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I have been conducting quite a bit of funder research lately, which has given me an opportunity to further develop my foundation research strategies. Last week in Developing Your Foundation Research Strategy – Part 1 of 2, I discussed search term selection and addressing previous funders.


You may have heard the phrase “Plan the work, then work the plan.” Once you have identified the strongest search terms to try (I use the FDO as an example, but this can be adapted to any database), it is helpful to logically plan how to you will use them. This ensures that your research is thorough, especially if multiple people are contributing to the research effort. Documenting the search terms that filters that you use also creates an institutional memory for the organization that will be useful when planning future research strategies.


Search Terms

I start with the most narrow subject area and geographic focus terms that are applicable to my project, and gradually broaden as needed to increase viable results. For example, my search terms for potential funders of a hospital in Buffalo, NY would look like this, from narrowest to broadest:

  • Hospital care → In-patient medical care →  Health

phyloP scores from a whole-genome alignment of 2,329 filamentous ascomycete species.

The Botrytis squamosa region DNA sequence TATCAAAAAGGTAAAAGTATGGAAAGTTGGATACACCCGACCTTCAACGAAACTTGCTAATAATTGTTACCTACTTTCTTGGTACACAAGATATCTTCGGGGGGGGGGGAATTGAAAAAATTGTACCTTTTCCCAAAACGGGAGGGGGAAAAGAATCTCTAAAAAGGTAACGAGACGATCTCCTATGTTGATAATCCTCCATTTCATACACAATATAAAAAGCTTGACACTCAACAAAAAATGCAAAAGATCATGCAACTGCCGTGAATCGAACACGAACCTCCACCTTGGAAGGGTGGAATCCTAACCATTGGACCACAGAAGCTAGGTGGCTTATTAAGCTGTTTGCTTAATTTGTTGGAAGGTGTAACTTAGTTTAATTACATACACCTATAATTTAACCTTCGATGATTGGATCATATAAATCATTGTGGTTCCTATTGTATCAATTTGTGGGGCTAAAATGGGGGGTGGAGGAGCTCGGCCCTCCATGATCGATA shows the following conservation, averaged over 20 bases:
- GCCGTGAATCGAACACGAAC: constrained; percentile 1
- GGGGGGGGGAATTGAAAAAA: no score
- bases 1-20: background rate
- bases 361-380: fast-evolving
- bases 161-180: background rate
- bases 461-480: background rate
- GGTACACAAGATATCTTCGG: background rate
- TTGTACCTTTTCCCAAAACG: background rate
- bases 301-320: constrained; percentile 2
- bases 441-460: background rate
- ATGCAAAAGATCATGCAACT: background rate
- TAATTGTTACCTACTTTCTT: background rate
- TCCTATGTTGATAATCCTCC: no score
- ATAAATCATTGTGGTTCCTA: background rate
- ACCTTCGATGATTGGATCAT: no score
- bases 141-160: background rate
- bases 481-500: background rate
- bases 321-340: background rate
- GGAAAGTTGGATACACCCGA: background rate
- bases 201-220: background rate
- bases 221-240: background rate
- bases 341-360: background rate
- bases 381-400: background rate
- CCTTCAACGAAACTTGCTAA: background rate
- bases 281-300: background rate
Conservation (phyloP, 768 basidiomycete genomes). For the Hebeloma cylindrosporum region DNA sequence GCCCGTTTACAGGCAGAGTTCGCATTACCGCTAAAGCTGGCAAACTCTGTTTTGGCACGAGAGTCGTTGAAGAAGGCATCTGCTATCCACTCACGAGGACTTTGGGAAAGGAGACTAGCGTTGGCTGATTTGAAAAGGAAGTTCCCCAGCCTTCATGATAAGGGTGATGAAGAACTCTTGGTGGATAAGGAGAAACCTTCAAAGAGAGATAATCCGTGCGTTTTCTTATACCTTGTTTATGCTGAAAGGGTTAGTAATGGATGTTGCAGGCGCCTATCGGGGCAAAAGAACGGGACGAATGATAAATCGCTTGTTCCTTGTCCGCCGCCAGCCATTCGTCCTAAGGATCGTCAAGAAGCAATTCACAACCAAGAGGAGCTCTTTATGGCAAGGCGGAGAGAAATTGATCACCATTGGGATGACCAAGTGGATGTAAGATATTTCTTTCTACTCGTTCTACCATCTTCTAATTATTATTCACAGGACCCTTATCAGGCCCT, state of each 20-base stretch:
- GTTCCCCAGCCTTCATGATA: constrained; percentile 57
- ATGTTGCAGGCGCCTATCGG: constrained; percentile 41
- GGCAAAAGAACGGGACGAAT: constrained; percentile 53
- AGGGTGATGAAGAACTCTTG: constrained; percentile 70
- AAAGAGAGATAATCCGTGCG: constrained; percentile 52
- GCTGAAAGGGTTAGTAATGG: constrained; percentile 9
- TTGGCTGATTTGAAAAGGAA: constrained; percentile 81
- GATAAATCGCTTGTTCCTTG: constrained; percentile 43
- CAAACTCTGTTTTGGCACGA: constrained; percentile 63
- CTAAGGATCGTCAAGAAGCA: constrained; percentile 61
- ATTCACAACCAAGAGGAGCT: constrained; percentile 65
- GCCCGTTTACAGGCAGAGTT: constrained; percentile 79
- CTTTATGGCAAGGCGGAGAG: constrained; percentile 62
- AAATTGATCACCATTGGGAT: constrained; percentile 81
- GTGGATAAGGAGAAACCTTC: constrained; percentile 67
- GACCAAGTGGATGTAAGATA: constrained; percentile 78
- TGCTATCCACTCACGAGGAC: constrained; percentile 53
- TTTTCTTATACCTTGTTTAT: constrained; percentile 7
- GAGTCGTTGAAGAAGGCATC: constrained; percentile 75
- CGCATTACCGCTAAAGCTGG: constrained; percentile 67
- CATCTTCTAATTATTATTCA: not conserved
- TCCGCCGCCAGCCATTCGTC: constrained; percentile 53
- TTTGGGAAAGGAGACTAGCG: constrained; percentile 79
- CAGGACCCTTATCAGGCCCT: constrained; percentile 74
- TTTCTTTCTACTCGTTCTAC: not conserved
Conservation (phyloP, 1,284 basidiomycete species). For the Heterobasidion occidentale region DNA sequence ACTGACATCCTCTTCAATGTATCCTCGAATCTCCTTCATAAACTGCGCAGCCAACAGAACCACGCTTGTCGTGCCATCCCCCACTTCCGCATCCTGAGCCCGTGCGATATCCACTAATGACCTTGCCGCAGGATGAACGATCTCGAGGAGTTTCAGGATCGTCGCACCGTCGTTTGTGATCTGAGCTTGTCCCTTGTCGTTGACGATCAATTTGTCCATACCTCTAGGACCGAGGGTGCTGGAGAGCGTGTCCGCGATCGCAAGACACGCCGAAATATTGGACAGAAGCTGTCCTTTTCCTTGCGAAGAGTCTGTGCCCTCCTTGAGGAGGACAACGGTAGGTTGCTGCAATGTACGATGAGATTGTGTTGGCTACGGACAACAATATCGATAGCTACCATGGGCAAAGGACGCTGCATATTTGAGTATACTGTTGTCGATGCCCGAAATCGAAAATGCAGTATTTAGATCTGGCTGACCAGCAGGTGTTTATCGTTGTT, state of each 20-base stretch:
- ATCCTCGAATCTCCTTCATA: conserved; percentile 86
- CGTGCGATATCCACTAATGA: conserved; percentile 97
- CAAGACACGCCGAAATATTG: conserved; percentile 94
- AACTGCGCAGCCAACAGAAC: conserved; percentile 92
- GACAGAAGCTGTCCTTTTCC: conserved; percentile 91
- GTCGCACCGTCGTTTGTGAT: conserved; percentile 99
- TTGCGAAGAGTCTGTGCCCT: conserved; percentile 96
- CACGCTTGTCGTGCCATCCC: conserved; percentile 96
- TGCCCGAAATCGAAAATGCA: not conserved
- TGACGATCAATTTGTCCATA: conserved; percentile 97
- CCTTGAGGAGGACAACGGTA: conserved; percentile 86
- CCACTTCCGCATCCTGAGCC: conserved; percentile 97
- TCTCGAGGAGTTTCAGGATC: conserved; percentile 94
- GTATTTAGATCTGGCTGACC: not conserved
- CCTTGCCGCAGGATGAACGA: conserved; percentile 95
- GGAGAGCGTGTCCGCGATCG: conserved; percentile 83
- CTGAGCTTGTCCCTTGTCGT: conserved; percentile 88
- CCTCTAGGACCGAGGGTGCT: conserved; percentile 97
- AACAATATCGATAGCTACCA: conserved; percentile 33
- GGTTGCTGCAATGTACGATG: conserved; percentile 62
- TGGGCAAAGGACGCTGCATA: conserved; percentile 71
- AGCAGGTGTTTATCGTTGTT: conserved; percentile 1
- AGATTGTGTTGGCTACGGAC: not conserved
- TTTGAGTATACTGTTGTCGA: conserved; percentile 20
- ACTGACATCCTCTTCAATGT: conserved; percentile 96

• Buffalo, NY → Erie County, NY → Western New York → New York



In my example, matching each subject term with each geographic term results in twelve unique combinations that provide an exhaustive search of these terms. Keeping the subject term constant while exhausting the geographic terms (going down the “subject area line”), narrowest to broadest, the search would look like this:

  • Hospital care + Buffalo
  • Hospital care + Erie County
  • Hospital care + Western New York
  • Hospital care + New York


  • Repeat with “in-patient medical care”


  • Repeat with “health”


Documenting Combinations

I create a table with six columns: Subject, Geographic Focus, Years, Support Strategy, Exclude Grantmakers Not Accepting Applications, and Other, and plan my subject + geography combinations first. Sometimes I group related very narrow subject terms together (an “OR” search in the FDO). As I use additional terms or filters to narrow results, especially when working with the broadest terms, I document them in the table.


I usually do not select a specific support strategy unless I am looking for capital funding, which adds a “capital line” to go down. My combinations might start looking like this:

  • Hospital care + Buffalo + capital support strategy


With limited results, I might expand to:

  • Hospital care + Buffalo + default support strategy (“Who hasn’t funded a related capital project yet but may be interested?”)


Color coding within the table helps show what is changing in each search.


Research Questions

It may be helpful to actually write out research questions. Nonprofit staff who are not familiar with the FDO may find a list of research questions easier to grasp than a giant table of search terminology (I provide both). An example of a simple research question is: “Who funded hospital care in Buffalo, NY between 2013-2018 and accepts unsolicited requests?”


Check in over the next few months for more foundation research tips!